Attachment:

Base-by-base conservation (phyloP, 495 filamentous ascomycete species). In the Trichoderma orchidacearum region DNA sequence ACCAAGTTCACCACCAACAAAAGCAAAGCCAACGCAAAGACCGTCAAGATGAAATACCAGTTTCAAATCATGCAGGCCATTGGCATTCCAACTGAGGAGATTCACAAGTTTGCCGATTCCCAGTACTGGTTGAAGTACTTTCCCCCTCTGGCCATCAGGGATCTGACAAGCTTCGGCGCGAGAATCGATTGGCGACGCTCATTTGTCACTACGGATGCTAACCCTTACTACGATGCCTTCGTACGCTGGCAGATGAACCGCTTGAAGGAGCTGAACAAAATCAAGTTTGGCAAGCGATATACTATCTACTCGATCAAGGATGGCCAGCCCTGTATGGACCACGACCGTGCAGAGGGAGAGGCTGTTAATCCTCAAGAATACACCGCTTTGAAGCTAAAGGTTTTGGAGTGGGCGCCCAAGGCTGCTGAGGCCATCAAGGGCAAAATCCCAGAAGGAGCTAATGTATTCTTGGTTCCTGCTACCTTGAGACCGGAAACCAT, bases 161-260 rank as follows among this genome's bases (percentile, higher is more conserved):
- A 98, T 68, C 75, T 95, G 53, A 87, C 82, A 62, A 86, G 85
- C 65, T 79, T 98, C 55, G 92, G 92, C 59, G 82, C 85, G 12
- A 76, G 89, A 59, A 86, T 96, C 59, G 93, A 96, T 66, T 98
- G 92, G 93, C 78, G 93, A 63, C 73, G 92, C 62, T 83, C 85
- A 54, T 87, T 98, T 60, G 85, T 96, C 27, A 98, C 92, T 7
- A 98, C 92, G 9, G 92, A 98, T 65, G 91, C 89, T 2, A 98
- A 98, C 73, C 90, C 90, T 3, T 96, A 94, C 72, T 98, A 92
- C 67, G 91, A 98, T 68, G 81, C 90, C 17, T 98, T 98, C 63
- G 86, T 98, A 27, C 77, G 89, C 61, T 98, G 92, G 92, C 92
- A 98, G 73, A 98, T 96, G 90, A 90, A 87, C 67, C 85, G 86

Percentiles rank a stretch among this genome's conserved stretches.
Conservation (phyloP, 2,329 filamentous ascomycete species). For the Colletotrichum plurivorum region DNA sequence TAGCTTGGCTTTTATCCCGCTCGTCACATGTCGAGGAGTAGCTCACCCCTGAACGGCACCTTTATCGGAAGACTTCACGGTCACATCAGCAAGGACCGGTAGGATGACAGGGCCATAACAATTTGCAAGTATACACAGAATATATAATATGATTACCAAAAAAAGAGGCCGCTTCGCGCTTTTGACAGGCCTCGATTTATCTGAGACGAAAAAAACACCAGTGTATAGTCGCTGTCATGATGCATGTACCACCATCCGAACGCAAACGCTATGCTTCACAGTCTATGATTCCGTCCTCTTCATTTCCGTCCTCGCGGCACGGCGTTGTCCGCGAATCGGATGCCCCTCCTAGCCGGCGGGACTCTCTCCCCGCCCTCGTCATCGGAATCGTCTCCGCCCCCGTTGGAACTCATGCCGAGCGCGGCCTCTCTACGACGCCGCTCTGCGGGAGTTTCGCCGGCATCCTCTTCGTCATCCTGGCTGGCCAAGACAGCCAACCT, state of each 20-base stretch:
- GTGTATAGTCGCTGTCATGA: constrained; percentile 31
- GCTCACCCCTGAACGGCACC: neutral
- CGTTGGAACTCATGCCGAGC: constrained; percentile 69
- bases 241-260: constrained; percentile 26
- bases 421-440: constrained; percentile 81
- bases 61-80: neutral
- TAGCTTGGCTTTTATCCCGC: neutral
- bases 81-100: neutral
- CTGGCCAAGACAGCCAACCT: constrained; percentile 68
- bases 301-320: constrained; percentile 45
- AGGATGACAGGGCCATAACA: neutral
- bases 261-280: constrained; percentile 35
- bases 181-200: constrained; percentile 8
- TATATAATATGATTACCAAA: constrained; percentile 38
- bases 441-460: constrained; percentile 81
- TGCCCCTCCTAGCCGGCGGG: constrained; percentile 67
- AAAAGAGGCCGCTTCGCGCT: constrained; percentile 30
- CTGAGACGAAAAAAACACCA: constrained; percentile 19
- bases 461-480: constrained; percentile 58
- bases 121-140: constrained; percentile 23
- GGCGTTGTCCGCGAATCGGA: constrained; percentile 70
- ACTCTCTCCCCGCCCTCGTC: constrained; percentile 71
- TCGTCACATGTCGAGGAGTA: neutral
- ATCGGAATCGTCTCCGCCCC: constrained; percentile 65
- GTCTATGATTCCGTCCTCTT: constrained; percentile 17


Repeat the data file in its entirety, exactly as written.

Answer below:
Base-by-base conservation (phyloP, 495 filamentous ascomycete species). In the Trichoderma orchidacearum region DNA sequence ACCAAGTTCACCACCAACAAAAGCAAAGCCAACGCAAAGACCGTCAAGATGAAATACCAGTTTCAAATCATGCAGGCCATTGGCATTCCAACTGAGGAGATTCACAAGTTTGCCGATTCCCAGTACTGGTTGAAGTACTTTCCCCCTCTGGCCATCAGGGATCTGACAAGCTTCGGCGCGAGAATCGATTGGCGACGCTCATTTGTCACTACGGATGCTAACCCTTACTACGATGCCTTCGTACGCTGGCAGATGAACCGCTTGAAGGAGCTGAACAAAATCAAGTTTGGCAAGCGATATACTATCTACTCGATCAAGGATGGCCAGCCCTGTATGGACCACGACCGTGCAGAGGGAGAGGCTGTTAATCCTCAAGAATACACCGCTTTGAAGCTAAAGGTTTTGGAGTGGGCGCCCAAGGCTGCTGAGGCCATCAAGGGCAAAATCCCAGAAGGAGCTAATGTATTCTTGGTTCCTGCTACCTTGAGACCGGAAACCAT, bases 161-260 rank as follows among this genome's bases (percentile, higher is more conserved):
- A 98, T 68, C 75, T 95, G 53, A 87, C 82, A 62, A 86, G 85
- C 65, T 79, T 98, C 55, G 92, G 92, C 59, G 82, C 85, G 12
- A 76, G 89, A 59, A 86, T 96, C 59, G 93, A 96, T 66, T 98
- G 92, G 93, C 78, G 93, A 63, C 73, G 92, C 62, T 83, C 85
- A 54, T 87, T 98, T 60, G 85, T 96, C 27, A 98, C 92, T 7
- A 98, C 92, G 9, G 92, A 98, T 65, G 91, C 89, T 2, A 98
- A 98, C 73, C 90, C 90, T 3, T 96, A 94, C 72, T 98, A 92
- C 67, G 91, A 98, T 68, G 81, C 90, C 17, T 98, T 98, C 63
- G 86, T 98, A 27, C 77, G 89, C 61, T 98, G 92, G 92, C 92
- A 98, G 73, A 98, T 96, G 90, A 90, A 87, C 67, C 85, G 86

Percentiles rank a stretch among this genome's conserved stretches.
Conservation (phyloP, 2,329 filamentous ascomycete species). For the Colletotrichum plurivorum region DNA sequence TAGCTTGGCTTTTATCCCGCTCGTCACATGTCGAGGAGTAGCTCACCCCTGAACGGCACCTTTATCGGAAGACTTCACGGTCACATCAGCAAGGACCGGTAGGATGACAGGGCCATAACAATTTGCAAGTATACACAGAATATATAATATGATTACCAAAAAAAGAGGCCGCTTCGCGCTTTTGACAGGCCTCGATTTATCTGAGACGAAAAAAACACCAGTGTATAGTCGCTGTCATGATGCATGTACCACCATCCGAACGCAAACGCTATGCTTCACAGTCTATGATTCCGTCCTCTTCATTTCCGTCCTCGCGGCACGGCGTTGTCCGCGAATCGGATGCCCCTCCTAGCCGGCGGGACTCTCTCCCCGCCCTCGTCATCGGAATCGTCTCCGCCCCCGTTGGAACTCATGCCGAGCGCGGCCTCTCTACGACGCCGCTCTGCGGGAGTTTCGCCGGCATCCTCTTCGTCATCCTGGCTGGCCAAGACAGCCAACCT, state of each 20-base stretch:
- GTGTATAGTCGCTGTCATGA: constrained; percentile 31
- GCTCACCCCTGAACGGCACC: neutral
- CGTTGGAACTCATGCCGAGC: constrained; percentile 69
- bases 241-260: constrained; percentile 26
- bases 421-440: constrained; percentile 81
- bases 61-80: neutral
- TAGCTTGGCTTTTATCCCGC: neutral
- bases 81-100: neutral
- CTGGCCAAGACAGCCAACCT: constrained; percentile 68
- bases 301-320: constrained; percentile 45
- AGGATGACAGGGCCATAACA: neutral
- bases 261-280: constrained; percentile 35
- bases 181-200: constrained; percentile 8
- TATATAATATGATTACCAAA: constrained; percentile 38
- bases 441-460: constrained; percentile 81
- TGCCCCTCCTAGCCGGCGGG: constrained; percentile 67
- AAAAGAGGCCGCTTCGCGCT: constrained; percentile 30
- CTGAGACGAAAAAAACACCA: constrained; percentile 19
- bases 461-480: constrained; percentile 58
- bases 121-140: constrained; percentile 23
- GGCGTTGTCCGCGAATCGGA: constrained; percentile 70
- ACTCTCTCCCCGCCCTCGTC: constrained; percentile 71
- TCGTCACATGTCGAGGAGTA: neutral
- ATCGGAATCGTCTCCGCCCC: constrained; percentile 65
- GTCTATGATTCCGTCCTCTT: constrained; percentile 17